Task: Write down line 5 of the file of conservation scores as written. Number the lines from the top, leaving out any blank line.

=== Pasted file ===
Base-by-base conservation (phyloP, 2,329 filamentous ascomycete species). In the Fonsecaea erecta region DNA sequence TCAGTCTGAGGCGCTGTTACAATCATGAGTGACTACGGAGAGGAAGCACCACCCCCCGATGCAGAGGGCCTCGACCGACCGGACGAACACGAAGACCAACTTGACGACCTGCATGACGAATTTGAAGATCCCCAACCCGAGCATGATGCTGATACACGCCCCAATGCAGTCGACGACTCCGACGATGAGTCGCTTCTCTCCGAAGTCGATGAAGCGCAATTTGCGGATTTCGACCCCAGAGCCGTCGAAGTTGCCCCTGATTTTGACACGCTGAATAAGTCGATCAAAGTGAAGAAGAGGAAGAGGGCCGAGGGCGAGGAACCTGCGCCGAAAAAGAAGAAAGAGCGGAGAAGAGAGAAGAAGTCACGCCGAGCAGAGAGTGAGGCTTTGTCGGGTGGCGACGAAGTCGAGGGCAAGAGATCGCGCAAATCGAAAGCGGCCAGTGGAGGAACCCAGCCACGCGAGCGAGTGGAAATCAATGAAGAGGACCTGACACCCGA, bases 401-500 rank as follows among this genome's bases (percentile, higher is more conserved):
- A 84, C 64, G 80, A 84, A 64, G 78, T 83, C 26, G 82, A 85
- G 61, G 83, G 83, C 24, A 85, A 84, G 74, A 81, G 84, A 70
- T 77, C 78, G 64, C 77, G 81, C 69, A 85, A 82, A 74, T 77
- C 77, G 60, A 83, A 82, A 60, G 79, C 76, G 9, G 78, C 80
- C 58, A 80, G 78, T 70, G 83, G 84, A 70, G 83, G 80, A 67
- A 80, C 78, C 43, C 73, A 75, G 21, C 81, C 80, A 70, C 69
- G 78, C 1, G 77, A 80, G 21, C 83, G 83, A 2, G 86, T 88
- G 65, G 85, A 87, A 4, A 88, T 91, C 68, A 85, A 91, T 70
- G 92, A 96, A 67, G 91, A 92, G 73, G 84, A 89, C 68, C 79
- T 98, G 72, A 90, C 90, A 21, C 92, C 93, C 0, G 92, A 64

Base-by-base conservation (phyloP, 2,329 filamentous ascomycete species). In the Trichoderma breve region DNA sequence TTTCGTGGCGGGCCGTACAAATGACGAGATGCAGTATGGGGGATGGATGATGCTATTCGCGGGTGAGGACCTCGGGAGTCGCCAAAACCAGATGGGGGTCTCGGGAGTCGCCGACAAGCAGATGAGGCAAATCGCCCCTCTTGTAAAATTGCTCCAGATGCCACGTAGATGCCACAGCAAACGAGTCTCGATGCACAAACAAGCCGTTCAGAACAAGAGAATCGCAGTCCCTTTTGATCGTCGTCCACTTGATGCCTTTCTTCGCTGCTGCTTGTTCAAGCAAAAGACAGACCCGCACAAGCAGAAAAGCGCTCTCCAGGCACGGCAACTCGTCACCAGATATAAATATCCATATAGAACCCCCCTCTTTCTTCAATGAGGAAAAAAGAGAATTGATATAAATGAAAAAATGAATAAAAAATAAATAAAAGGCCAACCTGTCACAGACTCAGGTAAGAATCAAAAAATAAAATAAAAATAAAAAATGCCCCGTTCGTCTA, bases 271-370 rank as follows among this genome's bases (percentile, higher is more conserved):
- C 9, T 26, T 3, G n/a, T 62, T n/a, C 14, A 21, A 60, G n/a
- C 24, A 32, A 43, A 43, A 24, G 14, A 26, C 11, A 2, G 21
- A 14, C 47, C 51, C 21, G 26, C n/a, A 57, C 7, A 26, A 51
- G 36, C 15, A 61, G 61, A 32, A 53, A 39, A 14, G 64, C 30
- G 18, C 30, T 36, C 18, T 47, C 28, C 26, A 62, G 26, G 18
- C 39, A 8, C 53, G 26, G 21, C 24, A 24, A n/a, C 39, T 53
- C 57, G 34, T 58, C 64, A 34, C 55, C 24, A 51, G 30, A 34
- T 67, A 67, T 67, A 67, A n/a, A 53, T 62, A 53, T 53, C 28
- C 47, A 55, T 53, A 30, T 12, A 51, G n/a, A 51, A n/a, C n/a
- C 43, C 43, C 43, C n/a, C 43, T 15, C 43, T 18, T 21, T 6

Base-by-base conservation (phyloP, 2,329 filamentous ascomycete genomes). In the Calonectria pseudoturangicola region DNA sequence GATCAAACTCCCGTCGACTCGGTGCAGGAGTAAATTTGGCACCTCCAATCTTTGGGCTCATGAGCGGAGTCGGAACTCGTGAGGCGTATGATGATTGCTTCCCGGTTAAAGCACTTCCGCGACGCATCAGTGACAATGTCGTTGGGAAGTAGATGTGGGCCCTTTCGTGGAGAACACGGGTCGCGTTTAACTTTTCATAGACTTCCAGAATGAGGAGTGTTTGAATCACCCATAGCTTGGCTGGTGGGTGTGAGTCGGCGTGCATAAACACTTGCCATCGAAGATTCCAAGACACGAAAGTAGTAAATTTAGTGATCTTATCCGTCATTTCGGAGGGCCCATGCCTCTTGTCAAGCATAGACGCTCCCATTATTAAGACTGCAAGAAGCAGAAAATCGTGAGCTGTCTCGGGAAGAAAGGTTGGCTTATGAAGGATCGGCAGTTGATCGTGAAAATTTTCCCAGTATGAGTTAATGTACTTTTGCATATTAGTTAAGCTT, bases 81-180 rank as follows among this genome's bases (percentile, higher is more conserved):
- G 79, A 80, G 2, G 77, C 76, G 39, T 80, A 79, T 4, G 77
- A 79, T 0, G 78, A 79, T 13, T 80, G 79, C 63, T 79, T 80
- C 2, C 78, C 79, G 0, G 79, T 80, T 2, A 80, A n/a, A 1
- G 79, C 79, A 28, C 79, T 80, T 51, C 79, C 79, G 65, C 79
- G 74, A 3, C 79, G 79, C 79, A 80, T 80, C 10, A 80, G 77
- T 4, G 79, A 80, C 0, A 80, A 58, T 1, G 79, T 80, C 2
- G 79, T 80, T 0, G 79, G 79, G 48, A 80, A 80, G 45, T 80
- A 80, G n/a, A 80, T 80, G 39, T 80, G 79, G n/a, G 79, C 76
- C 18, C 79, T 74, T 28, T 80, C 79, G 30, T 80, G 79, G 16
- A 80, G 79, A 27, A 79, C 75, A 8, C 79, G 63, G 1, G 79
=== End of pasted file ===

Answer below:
- C 77, G 60, A 83, A 82, A 60, G 79, C 76, G 9, G 78, C 80